Ford F-150/F-250: How to Choose the Right Oil

How do you choose which oil to use in your Ford F-150 or F-250? Your truck is a big investment, and you want to protect it. You also don't want to spend a fortune if you don't have to, but if you're like me, you will spend the money if there is a benefit to spending it.

By Mark Kovalsky - September 16, 2014

The process you follow to determine the right oil for your truck is pretty simple. You just need an engine every oil you want to try and an engine dynamometer. Run the engine under the most severe conditions around the clock (so that it won't take 10 years to get 10 years of equivalent wear) and have some engineers look at the results. If you want to speed this up by several years, get one dynamometer for each engine. Simple... If you're a multi-billion dollar global business.

Can't afford to start your own engine-testing facilitiy? Neither can I. Ford, however, can. They do this type of testing 24/7/365. They have hundreds of dynamometers continually running tests like this to determine (among many other things) what is the best oil to make your engine last a long, long time, and to get the best fuel economy possible.

Step 1 - Figure out what weight oil you need

Your owner's manual will list what oil you need to use. This is important for the life of your engine, and also critical to maintain warranty coverage. If you use an oil that is not recommended for your engine and have a failure you have handed the dealer a golden opportunity to deny your warranty repair. Then it's on you to fix it, and that can run into many thousands of dollars.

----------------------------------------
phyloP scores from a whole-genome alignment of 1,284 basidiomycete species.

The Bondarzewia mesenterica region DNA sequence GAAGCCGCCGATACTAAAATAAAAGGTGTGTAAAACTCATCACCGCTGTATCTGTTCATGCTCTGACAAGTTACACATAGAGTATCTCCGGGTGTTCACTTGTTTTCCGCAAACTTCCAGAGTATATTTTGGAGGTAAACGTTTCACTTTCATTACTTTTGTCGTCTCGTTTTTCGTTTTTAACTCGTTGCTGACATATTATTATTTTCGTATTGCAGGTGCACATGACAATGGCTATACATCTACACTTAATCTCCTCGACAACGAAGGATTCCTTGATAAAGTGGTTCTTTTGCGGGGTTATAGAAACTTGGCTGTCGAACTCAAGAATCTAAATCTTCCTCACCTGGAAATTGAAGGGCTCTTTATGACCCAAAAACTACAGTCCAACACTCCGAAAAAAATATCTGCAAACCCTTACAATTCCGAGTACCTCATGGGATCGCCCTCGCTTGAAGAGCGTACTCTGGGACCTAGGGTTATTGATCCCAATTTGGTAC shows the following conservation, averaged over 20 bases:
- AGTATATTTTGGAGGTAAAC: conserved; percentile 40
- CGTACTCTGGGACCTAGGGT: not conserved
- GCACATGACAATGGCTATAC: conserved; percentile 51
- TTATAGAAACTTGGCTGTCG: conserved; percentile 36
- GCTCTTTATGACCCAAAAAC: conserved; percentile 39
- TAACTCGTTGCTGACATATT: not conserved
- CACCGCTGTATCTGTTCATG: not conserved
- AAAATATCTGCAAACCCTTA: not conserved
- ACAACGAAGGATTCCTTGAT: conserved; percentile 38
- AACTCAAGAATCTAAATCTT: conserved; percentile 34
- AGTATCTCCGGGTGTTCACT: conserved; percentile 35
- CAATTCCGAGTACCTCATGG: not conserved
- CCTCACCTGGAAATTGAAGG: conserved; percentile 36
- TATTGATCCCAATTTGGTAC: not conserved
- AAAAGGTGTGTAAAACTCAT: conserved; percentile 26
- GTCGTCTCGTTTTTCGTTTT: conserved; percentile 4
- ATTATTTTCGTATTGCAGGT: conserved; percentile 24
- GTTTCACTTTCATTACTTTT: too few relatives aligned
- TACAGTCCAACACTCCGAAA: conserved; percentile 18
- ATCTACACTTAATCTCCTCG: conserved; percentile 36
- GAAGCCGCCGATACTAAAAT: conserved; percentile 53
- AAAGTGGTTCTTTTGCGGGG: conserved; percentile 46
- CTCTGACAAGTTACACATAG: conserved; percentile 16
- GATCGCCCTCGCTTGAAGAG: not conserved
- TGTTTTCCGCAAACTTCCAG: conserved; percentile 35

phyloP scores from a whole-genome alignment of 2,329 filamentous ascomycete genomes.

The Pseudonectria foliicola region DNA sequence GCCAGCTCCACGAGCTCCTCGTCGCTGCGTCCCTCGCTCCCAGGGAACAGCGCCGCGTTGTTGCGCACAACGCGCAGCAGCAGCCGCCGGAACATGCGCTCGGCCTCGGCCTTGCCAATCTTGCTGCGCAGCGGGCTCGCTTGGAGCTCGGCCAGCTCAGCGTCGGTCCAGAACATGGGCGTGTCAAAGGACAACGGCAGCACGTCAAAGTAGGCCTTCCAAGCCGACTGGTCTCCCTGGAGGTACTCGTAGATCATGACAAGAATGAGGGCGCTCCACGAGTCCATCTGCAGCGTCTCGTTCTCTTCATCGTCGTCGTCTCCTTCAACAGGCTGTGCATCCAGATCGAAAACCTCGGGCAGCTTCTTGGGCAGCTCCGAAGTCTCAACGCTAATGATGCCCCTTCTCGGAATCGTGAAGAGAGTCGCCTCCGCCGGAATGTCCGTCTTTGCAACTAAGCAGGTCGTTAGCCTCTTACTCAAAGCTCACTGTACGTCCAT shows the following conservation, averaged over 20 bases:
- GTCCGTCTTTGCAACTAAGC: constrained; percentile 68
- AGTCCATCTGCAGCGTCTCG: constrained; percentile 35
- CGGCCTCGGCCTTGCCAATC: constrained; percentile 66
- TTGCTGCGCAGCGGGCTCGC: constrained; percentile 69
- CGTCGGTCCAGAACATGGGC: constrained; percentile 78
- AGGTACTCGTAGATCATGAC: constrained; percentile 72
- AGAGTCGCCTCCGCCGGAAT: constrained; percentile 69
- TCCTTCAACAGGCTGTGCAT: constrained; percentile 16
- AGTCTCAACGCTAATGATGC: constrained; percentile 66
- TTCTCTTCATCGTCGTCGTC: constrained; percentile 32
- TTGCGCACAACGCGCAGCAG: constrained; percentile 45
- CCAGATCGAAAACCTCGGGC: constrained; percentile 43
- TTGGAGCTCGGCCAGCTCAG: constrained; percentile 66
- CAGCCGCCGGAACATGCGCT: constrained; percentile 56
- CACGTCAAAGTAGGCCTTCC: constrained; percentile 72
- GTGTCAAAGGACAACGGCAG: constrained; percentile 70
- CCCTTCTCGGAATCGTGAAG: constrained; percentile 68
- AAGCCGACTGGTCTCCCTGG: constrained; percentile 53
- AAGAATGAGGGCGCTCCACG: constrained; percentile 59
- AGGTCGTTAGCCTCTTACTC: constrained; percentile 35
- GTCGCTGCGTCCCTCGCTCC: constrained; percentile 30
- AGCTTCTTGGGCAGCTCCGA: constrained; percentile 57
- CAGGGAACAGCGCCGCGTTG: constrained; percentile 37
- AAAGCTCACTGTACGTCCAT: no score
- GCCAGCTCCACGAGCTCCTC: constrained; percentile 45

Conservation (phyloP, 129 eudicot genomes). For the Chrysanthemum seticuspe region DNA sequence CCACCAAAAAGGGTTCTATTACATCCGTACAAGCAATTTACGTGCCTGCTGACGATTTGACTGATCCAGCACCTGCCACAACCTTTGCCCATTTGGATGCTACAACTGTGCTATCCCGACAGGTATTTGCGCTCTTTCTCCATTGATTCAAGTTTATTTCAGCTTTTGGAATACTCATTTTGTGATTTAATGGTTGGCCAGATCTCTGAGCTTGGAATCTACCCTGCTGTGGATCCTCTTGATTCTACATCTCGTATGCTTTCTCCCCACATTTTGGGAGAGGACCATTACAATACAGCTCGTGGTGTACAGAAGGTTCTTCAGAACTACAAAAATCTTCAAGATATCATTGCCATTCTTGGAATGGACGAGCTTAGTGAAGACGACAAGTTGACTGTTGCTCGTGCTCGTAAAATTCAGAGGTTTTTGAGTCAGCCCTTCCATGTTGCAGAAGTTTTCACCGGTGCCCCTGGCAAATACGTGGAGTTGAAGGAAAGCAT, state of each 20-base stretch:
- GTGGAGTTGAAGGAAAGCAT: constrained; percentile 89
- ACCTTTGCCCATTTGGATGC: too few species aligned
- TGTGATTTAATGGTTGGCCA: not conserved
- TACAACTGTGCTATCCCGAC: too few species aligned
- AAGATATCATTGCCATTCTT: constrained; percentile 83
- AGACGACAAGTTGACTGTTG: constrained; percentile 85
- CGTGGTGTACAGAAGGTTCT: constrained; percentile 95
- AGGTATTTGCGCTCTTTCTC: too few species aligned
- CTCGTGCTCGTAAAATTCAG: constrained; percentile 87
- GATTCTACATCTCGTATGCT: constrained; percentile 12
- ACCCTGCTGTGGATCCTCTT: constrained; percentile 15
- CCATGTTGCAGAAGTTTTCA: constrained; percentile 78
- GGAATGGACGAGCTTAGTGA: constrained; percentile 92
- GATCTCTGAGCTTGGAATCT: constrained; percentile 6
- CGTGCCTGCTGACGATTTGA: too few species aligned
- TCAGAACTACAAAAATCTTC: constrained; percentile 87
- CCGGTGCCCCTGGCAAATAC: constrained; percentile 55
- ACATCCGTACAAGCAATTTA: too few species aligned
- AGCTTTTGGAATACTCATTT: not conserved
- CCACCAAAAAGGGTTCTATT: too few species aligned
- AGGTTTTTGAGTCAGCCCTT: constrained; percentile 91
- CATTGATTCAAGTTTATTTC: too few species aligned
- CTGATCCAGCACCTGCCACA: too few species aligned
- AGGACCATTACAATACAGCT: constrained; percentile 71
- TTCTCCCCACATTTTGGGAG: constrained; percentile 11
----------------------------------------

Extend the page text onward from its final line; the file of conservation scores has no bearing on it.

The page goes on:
Ford specifies the weight (5W-20, 15W-40, etc.) and the specification that the oil must meet in the manual. The recommended oil weight is also shown on the oil fill cap. Some engines, especially diesels, specify a lighter oil in cold weather. This requirement is pretty much obsolete in gasoline engines.

Motorcraft Engine Oil
Figure 1. An Example of 5W-20 Motorcraft Engine Oil

Most Ford engines require 5W-20 motor oil. This is important! I've personally seen low mileage engine failures when heavier oils were used. Passages and clearances on modern engines have become so small that thicker oils are hard to force through these small openings. The result is that thicker oil can't always get to where the oil is needed, so metal to metal contact occurs, and an engine failure is soon to follow.

Pro Tip

Every engine in the F-150 for the last two generations (2004-2014) requires 5W-20, with one exception. If you have an F-150 with the 3.5L EcoBoost V6, you need 5W-30 motor oil.

Step 2 - Choosing a brand of oil

Ford does not require that you to use a specific brand. They do prefer that you use Motorcraft products, but you do not have to do that to maintain warranty coverage or get a very long life out of your engine.

Another important factor is the API (American Petroleum Institute) rating. Oils are rated for gasoline engine use or diesel engine use, and for performance factors. If you want to learn more about this API has a publication that explains it all.

I personally would not consider using an oil that does not have an API rating. This rating proves that the oil meets the engine manufacturer's requirements to insure the life of the engine.

Pro Tip

Ford lists synthetic oil as their OEM replacment, but it isn't mandatory that the oil be synthetic. It only matters that it passes API certification.

Related Sites

API oil Certification - API.org